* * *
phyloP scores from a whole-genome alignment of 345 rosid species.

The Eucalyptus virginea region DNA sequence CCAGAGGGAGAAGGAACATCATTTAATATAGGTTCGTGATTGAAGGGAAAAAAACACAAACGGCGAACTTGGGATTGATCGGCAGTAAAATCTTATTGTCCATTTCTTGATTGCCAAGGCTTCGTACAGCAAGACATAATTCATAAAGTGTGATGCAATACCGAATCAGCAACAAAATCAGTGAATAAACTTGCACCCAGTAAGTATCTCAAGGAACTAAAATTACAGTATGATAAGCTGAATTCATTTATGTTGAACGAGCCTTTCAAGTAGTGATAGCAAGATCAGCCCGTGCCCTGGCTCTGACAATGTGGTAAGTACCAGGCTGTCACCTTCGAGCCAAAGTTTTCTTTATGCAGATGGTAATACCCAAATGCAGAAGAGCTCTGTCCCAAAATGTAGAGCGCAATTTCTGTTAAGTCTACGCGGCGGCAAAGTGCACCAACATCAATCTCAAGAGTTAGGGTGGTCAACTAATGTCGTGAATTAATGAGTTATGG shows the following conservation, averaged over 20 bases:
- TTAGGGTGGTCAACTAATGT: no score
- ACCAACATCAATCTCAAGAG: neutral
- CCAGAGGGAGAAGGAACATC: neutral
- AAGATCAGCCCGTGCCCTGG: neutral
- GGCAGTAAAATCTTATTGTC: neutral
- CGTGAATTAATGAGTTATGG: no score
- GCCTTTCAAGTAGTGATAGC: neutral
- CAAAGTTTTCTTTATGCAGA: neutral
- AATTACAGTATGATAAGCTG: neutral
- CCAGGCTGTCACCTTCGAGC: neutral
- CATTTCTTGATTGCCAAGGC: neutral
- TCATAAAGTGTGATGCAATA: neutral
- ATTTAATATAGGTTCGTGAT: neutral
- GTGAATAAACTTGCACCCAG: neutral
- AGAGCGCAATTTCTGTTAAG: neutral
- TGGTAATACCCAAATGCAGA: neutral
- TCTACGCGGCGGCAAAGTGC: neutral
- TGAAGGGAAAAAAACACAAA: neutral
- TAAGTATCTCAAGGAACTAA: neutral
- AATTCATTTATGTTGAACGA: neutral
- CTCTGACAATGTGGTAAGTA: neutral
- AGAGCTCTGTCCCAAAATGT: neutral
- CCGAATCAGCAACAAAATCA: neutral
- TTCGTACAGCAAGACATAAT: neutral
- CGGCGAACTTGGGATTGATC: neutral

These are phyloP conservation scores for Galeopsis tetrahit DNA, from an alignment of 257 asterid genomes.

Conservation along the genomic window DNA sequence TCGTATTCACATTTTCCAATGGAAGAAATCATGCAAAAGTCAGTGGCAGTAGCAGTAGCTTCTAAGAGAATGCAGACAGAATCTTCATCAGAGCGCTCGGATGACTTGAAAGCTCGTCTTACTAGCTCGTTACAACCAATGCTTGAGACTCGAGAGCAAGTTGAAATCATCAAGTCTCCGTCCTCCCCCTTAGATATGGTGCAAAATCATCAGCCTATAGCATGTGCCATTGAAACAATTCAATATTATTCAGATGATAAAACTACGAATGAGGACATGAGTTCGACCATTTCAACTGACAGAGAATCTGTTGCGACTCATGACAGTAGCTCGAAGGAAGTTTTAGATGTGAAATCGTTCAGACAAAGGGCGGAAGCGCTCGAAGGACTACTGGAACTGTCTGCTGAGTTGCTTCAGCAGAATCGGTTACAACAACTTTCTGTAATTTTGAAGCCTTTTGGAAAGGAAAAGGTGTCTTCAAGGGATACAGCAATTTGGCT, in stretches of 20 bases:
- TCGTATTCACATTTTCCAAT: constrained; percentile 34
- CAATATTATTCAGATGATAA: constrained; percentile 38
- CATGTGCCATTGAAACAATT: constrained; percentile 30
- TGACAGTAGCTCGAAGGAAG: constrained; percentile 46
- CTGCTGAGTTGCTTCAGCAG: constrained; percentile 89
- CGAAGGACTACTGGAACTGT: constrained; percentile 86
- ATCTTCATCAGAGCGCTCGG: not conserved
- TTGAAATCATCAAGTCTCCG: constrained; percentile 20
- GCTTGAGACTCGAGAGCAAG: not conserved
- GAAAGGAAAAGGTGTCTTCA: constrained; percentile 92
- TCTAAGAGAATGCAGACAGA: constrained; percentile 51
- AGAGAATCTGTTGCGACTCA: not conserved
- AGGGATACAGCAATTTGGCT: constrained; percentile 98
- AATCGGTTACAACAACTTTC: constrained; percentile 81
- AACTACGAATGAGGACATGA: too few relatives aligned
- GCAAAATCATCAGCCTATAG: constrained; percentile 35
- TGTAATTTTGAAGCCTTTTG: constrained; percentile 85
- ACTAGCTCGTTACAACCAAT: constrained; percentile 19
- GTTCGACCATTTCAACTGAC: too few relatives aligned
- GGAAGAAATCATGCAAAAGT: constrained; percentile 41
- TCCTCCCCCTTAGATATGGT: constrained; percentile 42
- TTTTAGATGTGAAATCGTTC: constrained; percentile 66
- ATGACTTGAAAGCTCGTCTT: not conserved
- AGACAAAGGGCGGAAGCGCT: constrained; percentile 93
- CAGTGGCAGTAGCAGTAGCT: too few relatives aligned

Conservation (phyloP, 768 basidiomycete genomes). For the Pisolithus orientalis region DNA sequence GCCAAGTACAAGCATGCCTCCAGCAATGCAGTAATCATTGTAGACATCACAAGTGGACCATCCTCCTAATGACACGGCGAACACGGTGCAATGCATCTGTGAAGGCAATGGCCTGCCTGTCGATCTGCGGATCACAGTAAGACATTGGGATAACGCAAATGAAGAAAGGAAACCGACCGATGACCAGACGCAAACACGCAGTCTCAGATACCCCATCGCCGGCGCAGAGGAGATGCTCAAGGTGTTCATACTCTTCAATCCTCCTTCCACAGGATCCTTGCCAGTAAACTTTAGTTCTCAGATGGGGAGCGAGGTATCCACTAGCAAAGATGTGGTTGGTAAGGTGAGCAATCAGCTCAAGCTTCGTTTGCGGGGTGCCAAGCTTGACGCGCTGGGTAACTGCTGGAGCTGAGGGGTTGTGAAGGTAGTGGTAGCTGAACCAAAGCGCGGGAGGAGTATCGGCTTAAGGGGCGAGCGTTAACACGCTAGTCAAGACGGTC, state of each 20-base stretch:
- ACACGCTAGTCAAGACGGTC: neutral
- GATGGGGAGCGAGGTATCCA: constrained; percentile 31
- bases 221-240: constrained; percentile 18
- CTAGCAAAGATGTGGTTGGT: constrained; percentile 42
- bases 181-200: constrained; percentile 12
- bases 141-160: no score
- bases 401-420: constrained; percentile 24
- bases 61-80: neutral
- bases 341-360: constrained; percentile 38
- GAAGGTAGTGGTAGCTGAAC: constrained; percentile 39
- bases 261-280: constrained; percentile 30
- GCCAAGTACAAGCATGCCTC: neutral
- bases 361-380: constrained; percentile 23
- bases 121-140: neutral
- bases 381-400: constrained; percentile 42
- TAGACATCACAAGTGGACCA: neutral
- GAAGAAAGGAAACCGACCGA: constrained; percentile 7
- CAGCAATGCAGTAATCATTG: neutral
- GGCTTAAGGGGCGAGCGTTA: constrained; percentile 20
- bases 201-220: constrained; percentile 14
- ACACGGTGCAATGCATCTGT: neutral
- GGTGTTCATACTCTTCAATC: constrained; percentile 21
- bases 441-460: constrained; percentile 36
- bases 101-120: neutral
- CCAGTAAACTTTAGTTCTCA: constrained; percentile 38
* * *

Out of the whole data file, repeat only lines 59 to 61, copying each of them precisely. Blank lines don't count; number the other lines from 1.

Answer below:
- CTAGCAAAGATGTGGTTGGT: constrained; percentile 42
- bases 181-200: constrained; percentile 12
- bases 141-160: no score